Initiative aims to restore 100 million hectares of land by 2030
Desertification is a major problem worldwide, but in Africa it has been presenting worrying levels. In 2018, it was discovered that the Sahara, the largest desert in the world after Antarctica and the Arctic, had increased by 10% in the last century. This expansion is due to a combination of man-made climate change and natural climate cycles, with most changes occurring along the northern and southern edges of the desert.
The Sahel region (which runs from the southern Sahara belt to the Sudanese savannah), where some of the poorest communities in the world reside, is the one that has suffered the most from this desertification. The region has been experiencing persistent droughts and seeing its natural resources being depleted continuously.
This is where the Great Green Wall comes in, a project that could save an entire
region from ecological collapse.
What is the green wall?
Launched in 2007, this revolutionary initiative aims to restore Africa’s degraded landscapes and transform millions of lives into one of the poorest regions in the world, the Sahel. After being completed, the Green Wall will be the largest living structure on the planet – a natural wonder of the 8,000 km world that stretches across the continent.
The Great Green Wall is now being implemented in more than 20 countries in Africa, extending from east to west, with an investment of more than eight billion dollars. The initiative brings together African countries and international partners, under the leadership of the African Union Commission and the Pan African Agency of the Great Green Wall.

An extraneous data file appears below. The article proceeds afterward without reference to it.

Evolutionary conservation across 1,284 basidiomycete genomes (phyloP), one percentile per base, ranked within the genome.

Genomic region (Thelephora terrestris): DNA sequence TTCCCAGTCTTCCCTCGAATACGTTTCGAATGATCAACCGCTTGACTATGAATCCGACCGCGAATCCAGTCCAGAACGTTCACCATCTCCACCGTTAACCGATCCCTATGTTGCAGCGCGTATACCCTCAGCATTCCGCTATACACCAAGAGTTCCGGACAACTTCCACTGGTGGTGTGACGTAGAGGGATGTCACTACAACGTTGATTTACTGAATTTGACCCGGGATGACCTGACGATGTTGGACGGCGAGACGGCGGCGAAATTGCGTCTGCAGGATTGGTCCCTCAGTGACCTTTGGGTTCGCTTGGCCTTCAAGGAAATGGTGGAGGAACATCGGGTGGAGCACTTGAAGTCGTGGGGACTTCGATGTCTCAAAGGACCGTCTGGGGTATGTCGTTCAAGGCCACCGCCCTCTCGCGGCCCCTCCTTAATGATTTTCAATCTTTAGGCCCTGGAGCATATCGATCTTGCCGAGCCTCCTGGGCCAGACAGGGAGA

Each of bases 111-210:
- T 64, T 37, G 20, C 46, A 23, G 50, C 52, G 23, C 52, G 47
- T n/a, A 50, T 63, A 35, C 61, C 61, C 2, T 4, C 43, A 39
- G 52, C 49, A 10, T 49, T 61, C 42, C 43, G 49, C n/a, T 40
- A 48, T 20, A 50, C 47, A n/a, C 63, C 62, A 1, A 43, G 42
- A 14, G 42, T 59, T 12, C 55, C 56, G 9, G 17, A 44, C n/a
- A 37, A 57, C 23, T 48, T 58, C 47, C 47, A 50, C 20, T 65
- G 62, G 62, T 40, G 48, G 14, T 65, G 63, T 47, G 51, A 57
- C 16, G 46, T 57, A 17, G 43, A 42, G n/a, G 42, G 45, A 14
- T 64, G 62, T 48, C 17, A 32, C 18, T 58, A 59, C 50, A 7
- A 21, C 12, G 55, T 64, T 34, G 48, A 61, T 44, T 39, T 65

The project has adopted a range of tools to build a vegetation belt across the continent. Although trees are the main focus, other methods are being used to help restore the land, based on the specific biogeographic needs of each area
The Wall is still under construction, but it is already possible to measure the success of the project. Degraded land is being restored at an accelerated rate. This means greater food security for nearby communities.
Nigeria, Senegal, Burkina Faso and Ethiopia have so far seen more significant gains in the Sahel region. More than 17 million trees have been planted in Burkina Faso, Nigeria has seen more than 48,000 square kilometres of degraded land restored, while Senegal and Ethiopia have also achieved similar levels of success.
With the fight against desertification in the area, the regions began to see increased rainfall, as well as more resilient and fertile agricultural spaces.
But the ecological impact is not the only focus of this project, as the scheme also aims to empower and develop the surrounding communities.
By 2030, the initiative aims to restore 100 million hectares of land that is currently degraded, as well as "sequester" 250 million tons of carbon and create 10 million green jobs. All of this will bring even more benefits to the communities that live around the Great Wall.